Can bradycardia cause memory loss? So for instance if you had a slow heart rate yesterday that you can't remember it well the next day?

No. Extreme bradycardia (HR 3 to 5 seconds). There would be no memory loss unless you passed out, fell, and hit your head with superimposed concussion.
Would not be answer. Many normal people have slow heart rates, and unless you developed a profound heart slowing, this would not cause problems with memory. But if you fainted or had change in heart rhythm due to seizure activity, that might cause periods of amnesia. If this is repetitive, best you get this assessed.

Related Questions

Bradycardia? My 10yr old has a slow heart rate. All ER tests including echo are ok, waiting on holter results. He has no symptoms, what could it be

Bradycardia. His bradycardia may be due to a first degree heart block.Observation is in order as long as he is asymptomatic. Read more...
Hard to say. You have not provided relevant information on which to ponder. Such things as the actual range of his rates, time of onset if known, illness history all are relevant. Without knowing his resting and active rates, the label bradycardia may not be appropriate. Read more...

Metoprolol I started yesterday. I was prescribed this med just to slow heart rate down. I started yesterday and all day I was sick to my stomach and had stomach ache all day and night even into today. I think I need to stop taking med. What do u think?

Take w food or . I would recommend informing your doc about the trouble you are having with the medication so that you can be properly treated with possibly a different med etc...U could also take only half of the dose, take it with food etc.., to allow the body to adapt/adjust to the effect of the medication before going to full dose etc...Either way, informing your doc is a good start. Good luck. Read more...

Can a slow heart rate cause water retention? Just looking for some answers, as I have suffered for years with this problem, and know I do have a slow heart rate, also pac which they say are benign.

Generally . Generally no, as long as your heart function, specifically both the squeezing (systolic function) and relaxing (diastolic function) are normal. If those have not been evaluated previously then you can discuss getting an echocardiogram (heart ultrasound) with your doctor. There are many things that can cause leg swelling, not just heart issues, including medication side effects and vascular issues in the legs. Read more...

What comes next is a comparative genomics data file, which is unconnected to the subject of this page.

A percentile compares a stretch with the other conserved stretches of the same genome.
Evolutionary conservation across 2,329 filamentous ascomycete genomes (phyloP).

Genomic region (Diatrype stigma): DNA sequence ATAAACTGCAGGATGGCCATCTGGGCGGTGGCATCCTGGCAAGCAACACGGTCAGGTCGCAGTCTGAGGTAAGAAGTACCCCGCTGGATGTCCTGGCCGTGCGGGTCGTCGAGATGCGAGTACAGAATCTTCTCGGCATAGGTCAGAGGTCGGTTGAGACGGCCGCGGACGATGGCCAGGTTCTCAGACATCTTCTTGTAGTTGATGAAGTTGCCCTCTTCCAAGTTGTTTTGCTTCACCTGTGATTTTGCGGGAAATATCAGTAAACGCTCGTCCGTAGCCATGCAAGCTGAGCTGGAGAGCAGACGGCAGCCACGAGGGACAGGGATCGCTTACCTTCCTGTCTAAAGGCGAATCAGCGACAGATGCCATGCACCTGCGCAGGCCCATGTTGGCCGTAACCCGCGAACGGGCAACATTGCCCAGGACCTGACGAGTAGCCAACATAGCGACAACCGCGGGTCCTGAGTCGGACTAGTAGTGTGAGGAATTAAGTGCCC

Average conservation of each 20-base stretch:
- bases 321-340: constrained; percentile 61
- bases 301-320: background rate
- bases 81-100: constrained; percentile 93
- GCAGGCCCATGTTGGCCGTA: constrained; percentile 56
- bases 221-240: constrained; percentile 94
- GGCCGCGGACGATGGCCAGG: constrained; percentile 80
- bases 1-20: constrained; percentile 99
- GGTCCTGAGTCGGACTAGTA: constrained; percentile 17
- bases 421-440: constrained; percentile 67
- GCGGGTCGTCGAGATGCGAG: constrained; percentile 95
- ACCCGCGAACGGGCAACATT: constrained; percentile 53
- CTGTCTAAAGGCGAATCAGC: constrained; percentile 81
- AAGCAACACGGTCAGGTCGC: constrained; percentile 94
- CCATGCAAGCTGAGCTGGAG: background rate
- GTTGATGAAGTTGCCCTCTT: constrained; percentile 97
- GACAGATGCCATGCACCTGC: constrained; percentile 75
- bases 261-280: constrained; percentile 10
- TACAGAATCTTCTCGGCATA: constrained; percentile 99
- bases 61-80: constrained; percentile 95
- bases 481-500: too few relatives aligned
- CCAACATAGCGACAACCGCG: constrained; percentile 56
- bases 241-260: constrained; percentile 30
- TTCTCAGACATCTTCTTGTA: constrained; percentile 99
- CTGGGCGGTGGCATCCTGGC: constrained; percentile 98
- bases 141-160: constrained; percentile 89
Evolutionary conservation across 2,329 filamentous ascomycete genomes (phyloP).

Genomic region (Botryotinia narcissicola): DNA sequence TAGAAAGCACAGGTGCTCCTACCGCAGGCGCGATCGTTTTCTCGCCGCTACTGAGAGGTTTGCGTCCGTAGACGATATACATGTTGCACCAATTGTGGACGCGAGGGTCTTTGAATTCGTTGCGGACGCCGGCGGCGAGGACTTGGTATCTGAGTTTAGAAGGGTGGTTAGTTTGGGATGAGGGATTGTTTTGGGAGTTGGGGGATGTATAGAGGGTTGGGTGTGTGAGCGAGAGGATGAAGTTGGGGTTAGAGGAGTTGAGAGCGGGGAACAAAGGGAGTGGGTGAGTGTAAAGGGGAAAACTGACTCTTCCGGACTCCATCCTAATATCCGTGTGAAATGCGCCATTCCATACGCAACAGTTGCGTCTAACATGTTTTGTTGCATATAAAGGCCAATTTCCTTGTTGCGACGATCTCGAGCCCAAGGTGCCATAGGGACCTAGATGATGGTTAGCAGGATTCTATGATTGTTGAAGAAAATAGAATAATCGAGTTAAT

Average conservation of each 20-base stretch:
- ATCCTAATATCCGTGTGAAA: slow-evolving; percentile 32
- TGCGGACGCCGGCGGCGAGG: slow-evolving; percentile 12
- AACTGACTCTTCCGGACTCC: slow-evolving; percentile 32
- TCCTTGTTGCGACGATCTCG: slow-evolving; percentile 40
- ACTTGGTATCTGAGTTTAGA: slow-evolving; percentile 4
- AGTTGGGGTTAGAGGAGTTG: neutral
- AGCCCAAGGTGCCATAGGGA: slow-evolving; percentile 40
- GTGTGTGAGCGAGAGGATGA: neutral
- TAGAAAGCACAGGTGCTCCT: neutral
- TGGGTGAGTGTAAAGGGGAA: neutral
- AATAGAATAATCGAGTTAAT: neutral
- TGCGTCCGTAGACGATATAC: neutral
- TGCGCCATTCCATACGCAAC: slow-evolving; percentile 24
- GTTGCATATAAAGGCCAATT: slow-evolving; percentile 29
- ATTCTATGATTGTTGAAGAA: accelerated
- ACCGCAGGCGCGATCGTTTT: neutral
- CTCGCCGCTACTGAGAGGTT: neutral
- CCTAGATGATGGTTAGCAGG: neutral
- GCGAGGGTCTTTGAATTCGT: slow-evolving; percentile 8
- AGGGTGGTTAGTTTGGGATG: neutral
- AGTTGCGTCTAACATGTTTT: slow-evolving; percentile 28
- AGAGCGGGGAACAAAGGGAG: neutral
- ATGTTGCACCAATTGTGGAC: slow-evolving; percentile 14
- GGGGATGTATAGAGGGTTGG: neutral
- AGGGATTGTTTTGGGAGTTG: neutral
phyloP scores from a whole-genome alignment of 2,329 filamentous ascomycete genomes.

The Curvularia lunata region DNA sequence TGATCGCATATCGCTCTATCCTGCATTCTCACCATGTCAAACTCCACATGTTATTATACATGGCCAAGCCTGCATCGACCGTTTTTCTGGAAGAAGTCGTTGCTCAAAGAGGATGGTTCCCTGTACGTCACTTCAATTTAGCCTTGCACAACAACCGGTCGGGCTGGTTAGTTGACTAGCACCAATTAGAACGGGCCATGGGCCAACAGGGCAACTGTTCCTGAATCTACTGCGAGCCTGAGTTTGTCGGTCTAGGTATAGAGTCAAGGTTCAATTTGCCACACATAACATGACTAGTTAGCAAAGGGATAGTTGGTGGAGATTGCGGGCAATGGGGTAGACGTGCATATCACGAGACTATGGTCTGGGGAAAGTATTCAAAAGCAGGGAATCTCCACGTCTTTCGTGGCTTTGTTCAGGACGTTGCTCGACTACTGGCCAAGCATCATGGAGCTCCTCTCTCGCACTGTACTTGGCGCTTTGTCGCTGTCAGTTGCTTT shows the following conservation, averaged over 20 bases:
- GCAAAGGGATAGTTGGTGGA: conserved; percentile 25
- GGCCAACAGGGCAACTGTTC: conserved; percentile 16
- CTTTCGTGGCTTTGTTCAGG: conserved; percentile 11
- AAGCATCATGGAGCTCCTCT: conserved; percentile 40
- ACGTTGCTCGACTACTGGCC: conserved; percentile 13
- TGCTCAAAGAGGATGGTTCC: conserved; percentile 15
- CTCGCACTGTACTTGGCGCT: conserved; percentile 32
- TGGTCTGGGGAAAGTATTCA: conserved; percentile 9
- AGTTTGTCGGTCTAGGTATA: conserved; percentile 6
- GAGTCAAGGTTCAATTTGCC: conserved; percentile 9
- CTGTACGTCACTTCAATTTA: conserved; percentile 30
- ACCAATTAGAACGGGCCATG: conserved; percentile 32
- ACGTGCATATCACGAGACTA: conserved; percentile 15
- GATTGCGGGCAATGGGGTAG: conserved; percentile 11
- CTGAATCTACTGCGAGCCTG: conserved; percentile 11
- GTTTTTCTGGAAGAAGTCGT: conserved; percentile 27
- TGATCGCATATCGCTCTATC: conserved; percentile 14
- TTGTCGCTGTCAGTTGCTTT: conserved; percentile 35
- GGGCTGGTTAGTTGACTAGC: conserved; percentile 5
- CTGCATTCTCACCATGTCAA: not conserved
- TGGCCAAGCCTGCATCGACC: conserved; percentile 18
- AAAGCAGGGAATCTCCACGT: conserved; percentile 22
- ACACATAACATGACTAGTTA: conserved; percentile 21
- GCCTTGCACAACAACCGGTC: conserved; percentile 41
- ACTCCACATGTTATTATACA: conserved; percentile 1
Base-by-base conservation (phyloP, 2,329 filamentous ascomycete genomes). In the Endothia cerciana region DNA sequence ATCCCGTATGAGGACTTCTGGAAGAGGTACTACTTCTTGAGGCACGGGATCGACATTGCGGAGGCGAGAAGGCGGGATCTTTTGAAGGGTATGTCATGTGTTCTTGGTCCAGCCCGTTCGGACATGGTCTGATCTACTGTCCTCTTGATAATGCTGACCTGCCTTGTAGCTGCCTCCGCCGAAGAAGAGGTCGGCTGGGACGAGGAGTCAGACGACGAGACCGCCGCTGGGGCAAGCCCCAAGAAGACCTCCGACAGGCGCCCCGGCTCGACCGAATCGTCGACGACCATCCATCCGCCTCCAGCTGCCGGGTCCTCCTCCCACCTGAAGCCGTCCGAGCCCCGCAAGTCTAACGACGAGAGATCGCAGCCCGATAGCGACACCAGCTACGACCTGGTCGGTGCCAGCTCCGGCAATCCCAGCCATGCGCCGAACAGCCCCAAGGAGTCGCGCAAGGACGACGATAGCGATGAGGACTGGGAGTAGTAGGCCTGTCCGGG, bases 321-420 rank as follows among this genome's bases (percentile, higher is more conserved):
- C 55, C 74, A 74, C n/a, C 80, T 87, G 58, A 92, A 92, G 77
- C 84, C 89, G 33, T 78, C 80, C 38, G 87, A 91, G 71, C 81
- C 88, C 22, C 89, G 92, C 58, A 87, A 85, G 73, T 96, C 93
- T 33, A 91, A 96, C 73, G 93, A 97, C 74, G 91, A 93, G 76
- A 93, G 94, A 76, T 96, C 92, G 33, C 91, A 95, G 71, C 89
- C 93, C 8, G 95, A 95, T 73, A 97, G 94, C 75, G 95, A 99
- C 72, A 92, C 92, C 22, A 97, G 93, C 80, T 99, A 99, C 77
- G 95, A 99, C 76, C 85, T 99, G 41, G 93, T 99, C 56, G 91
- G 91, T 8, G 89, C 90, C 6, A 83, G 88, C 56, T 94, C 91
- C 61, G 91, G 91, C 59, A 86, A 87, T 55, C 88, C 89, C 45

By itself, no... Your heart only needs to beet as fast as is needed to push the blood around while maintaining a proper pressure so the nutrients in the blood reach the tissues. However, if you have mild "congestive heart failure" with a such a rate, by definition you will retain fluid because the heart is not pushing the blood around fast enough to do its job. This does result in fluid retention. Read more...

What drugs, vitamin supplements cause slow heart rate?

Beta-blockers. Beta-blockers are drugs that slow down the heart rate. Do not attempt to slow your heart rate on your own other than through regular exercise. Consult a physician if you have a rapid heart rate. Read more...

Which drugs, vitamin supplements, or techniques cause slow heart rate?

Many drugs. Many drugs can slow your heart rate, including beta-blockers, calcium channel blockers, lithium, Cimetidine (tagamet), among many others. Heart rate can also be slowed through mind-body techniques like yoga and meditation. Supplements and vitamins will not generally cause a slow heart rate. Read more...

Can a thyroid problem cause tenderness in legs, shortness of breath, rapid breathing, rapid and slow heart rate?

Yes to all. Depending on the type of disease, the thyroid controls the metabolism and can cause muscle aches and hypo or hyper can increase or slow down heart beats or irregular heart beats and can affect respiratory pattern in many ways such as drive and hypo can cause hypoventilation. Read more...

I had an EKG and the cardiologist said I had a slow heart rate. Is this a concern? I have been taking Xanax (alprazolam) 0.25 mg for years. Can Xanax (alprazolam) do this?

How slow?? It depends "how slow" your heart rate was on the ekg. People who are very physically conditioned may have slower resting heart rates than others. Xanax (alprazolam) is not known to cause heart conduction disturbances or slow heart rate, unless perhaps anxiety-related tachycardia resolves because xanax (alprazolam) helps your anxiety. Please ask the cardiologist what s/he meant, and whether the findings are "a concern.". Read more...
Depends. Slow heart rate should be taken in context of how slow, associated symptoms, and any other abnormalities on ekg etc. Xanax (alprazolam) should not cause it. Read more...